You see, I am an ostrich – through and through.  I stick my head in the sand whenever things get difficult and hope it will all just go away.  And I have lived this way for the past 40 years.  Let me tell you, it’s not the best way to live your life.  It’s not even a good way to live your life.  I can’t believe how much I’ve missed out on….

It scares me to even think about keeping my head out of the sand, but I’m working hard at focusing on the things that I will finally get to see and experience because I’m fully aware.  How much better my life will be and how much I can improve the lives of those around me by noticing them and being fully aware of the impact my actions have on them.

I don’t yet have a concrete plan for living more consciously, but I’m going to start by just being interested and involved in the world around me.  I’m also going to get back to blogging.  It’s impossible to write if I don’t know what’s going on, so hopefully a commitment to writing every day will force me to keep up with life.  I’m also going to get rid of some of those distractions that have allowed me to coast through on autopilot and ignore my thoughts.  I’m turning off the radio when I drive, leaving the TV off when I’m not purposefully watching something and avoiding the fantasies that play in my head that allow me to disconnect from what is truly happening.

We will see how things improve.  I don’t want to go through the next 40 years without really living.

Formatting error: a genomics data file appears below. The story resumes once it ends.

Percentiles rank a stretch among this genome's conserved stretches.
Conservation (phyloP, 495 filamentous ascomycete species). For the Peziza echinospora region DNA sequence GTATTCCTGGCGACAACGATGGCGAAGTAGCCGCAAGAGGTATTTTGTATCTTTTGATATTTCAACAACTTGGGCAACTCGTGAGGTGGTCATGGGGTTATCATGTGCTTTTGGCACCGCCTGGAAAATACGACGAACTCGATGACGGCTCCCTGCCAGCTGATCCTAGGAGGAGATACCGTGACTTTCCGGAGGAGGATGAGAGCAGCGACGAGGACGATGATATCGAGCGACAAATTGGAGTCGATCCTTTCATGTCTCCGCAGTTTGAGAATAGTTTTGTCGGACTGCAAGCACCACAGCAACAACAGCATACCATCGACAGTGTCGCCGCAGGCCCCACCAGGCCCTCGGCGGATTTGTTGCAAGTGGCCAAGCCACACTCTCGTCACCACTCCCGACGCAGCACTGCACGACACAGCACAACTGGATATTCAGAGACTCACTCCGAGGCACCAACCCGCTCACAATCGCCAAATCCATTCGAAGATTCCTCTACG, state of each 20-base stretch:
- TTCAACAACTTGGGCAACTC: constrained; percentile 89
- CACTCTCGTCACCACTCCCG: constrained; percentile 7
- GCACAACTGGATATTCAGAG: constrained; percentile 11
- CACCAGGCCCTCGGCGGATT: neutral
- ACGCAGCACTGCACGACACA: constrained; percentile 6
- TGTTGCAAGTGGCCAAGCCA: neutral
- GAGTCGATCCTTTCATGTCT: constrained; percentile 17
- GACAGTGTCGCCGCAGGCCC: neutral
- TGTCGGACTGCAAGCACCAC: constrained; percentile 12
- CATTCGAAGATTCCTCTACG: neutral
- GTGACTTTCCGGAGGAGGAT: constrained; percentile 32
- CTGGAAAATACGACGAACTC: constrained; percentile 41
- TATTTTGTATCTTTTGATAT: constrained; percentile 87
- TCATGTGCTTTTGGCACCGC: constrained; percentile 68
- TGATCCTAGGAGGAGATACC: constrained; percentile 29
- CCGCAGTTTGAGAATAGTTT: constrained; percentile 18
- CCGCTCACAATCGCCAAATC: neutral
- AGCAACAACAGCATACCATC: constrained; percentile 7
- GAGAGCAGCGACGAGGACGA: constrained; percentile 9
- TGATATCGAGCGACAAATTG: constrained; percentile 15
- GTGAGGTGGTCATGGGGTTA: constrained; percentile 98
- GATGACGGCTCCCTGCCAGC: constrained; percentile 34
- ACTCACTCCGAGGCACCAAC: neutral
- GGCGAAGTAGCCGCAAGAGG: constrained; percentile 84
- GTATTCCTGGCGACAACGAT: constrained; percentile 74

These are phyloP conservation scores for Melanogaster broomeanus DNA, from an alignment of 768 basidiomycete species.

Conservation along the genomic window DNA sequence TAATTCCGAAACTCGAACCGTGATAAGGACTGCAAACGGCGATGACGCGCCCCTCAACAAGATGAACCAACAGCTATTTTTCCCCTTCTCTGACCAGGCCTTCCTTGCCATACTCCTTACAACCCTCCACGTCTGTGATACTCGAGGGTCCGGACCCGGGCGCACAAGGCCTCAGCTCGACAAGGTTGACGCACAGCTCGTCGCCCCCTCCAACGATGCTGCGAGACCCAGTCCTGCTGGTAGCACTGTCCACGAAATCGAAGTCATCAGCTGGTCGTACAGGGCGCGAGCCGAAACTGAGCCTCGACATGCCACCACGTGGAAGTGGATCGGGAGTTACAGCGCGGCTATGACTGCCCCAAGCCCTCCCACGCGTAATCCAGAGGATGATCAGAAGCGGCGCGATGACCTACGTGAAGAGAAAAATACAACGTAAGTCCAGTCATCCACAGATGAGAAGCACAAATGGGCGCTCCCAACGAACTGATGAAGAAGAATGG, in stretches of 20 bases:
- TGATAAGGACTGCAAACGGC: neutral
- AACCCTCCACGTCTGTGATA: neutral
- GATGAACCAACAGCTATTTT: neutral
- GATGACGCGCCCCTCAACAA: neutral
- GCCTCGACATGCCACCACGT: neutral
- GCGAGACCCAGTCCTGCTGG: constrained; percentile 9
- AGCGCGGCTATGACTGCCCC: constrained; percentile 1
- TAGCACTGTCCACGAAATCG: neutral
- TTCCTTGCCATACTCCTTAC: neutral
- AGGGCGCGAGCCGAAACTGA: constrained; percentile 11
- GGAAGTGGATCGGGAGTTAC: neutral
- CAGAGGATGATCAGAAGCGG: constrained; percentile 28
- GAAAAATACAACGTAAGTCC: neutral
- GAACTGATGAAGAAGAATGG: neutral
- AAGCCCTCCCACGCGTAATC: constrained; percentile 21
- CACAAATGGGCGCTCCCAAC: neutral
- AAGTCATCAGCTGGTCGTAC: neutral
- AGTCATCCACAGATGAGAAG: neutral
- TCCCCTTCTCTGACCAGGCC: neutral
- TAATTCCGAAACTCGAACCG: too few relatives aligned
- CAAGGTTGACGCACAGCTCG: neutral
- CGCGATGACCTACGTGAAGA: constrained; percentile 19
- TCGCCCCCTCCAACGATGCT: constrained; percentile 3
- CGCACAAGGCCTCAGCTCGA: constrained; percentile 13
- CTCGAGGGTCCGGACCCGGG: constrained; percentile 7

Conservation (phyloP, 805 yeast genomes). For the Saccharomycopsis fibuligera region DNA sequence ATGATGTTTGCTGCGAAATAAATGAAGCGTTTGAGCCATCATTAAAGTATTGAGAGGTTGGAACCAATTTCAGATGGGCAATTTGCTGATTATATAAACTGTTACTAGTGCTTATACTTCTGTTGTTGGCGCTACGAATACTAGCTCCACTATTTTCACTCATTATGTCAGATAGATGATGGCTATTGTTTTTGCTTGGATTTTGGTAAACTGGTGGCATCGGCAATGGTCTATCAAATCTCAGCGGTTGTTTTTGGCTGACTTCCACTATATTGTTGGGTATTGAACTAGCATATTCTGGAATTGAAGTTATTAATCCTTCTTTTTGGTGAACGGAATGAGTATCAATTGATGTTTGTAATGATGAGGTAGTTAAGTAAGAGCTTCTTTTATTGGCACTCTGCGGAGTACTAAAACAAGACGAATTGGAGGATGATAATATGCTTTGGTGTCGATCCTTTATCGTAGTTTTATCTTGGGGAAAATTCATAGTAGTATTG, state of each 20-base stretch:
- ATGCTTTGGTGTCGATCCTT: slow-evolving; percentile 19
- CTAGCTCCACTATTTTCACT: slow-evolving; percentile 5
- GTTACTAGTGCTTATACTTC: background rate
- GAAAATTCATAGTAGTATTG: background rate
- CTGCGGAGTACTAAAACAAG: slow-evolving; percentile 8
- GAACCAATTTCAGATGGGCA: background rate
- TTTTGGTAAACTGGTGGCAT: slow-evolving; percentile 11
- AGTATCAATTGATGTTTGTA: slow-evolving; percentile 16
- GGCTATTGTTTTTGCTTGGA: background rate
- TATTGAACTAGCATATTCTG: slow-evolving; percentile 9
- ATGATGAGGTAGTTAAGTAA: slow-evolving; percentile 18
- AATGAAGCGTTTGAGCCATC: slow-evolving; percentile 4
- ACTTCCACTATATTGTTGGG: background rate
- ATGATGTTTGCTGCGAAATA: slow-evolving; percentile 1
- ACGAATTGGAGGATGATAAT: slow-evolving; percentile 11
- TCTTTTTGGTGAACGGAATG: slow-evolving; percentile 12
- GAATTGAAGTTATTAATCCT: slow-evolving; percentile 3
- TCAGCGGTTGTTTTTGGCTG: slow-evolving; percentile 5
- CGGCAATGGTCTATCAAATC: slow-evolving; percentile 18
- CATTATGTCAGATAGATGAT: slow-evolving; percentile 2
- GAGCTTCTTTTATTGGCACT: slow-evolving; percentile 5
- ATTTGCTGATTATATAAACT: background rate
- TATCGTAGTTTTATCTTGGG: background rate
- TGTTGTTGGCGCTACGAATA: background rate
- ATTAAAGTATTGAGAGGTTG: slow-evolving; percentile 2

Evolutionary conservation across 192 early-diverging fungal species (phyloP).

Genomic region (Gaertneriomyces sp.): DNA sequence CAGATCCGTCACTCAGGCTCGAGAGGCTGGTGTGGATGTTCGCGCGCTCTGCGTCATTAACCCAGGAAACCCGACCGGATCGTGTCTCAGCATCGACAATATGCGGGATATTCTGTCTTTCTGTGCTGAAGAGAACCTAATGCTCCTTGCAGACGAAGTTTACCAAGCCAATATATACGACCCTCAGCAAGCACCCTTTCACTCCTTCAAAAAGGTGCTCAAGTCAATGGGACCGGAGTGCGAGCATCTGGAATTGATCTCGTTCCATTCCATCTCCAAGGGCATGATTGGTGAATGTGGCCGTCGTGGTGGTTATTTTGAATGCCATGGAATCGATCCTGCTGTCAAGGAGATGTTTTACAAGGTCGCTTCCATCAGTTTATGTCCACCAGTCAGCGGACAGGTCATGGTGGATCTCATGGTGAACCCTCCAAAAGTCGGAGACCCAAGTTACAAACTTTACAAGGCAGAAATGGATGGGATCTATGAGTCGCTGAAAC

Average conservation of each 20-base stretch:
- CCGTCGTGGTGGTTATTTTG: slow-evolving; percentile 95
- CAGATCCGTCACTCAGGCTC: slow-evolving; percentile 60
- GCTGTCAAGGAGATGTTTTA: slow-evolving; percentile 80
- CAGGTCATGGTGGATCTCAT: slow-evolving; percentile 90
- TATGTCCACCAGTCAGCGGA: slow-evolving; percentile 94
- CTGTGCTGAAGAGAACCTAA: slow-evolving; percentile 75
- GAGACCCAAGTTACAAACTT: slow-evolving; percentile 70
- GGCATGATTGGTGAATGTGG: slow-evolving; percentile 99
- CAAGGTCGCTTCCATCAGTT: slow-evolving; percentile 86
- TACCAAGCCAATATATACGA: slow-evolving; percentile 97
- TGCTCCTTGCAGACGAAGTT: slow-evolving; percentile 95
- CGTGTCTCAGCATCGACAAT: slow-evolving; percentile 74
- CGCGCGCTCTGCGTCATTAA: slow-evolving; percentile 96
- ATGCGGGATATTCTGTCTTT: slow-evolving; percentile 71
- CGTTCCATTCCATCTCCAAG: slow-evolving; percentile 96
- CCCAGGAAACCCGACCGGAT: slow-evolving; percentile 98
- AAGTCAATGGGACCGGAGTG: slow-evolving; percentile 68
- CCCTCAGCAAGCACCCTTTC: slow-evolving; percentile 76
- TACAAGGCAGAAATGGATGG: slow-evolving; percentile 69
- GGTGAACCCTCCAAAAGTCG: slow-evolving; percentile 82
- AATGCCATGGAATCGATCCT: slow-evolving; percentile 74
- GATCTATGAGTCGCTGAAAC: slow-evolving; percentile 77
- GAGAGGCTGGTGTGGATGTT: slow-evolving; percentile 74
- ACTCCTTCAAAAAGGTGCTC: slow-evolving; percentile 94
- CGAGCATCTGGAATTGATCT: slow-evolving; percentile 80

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Pure Adrenaline

April 3, 2012

As you probably know by now, Gayle and I went to ZipQuest yesterday.  ZipQuest is a 2.5 hour zipline adventure through a North Carolina forest.  Our tour began at 1:30, and by 2:15 I was happy to be there.  I did not start out super excited about this trip.  It was something Gayle really wanted to do when she recovered from having major surgery in December and I wanted to be supportive – I really did.

So I stressed and worried and went back and forth about participating in her recovery zip.  For a while, I told myself that if she got enough people to go with her, I could just stand back and watch, holding everyone’s stuff while they went off and flew through the air.  Now that I think about it, that’s what I’ve been doing my entire life – standing back and letting others have fun.  Even when I was little, during recess at school, I would volunteer to be “permanent holder” and hold one end of the jump rope while others jumped.  I was afraid to take a turn.  In college when we would go to Magic Mountain or other amusement parks, I would hold people’s stuff while they rode the roller coasters and had a great time.

Well, not this trip.  About 2 weeks before our scheduled zip day, I made a decision.  Yes, I might be scared, terrified actually,  (Frequently walking down a flight of stairs is frightening to me) but I was going to do this.  I convinced myself that it wasn’t dangerous and just made the choice that I was going to go, participate and have fun, no matter how scared I was.  Celebrating Gayle’s recovery and return to health was more important than a little fear.

And it all worked – until the moment I was strapped to the first zip line and Patrick, one of our guides, told me to go ahead.  I couldn’t let go.  I turned to Patrick and said, “I’m not going anywhere am I?”, meaning “If I let go, I won’t fall straight down to the ground, right?”.  His reply – “Not right now,  you have to let go first.”  So, after a few deep breaths, I did it – I let go.  Here is Gayle’s video of my first ever zip.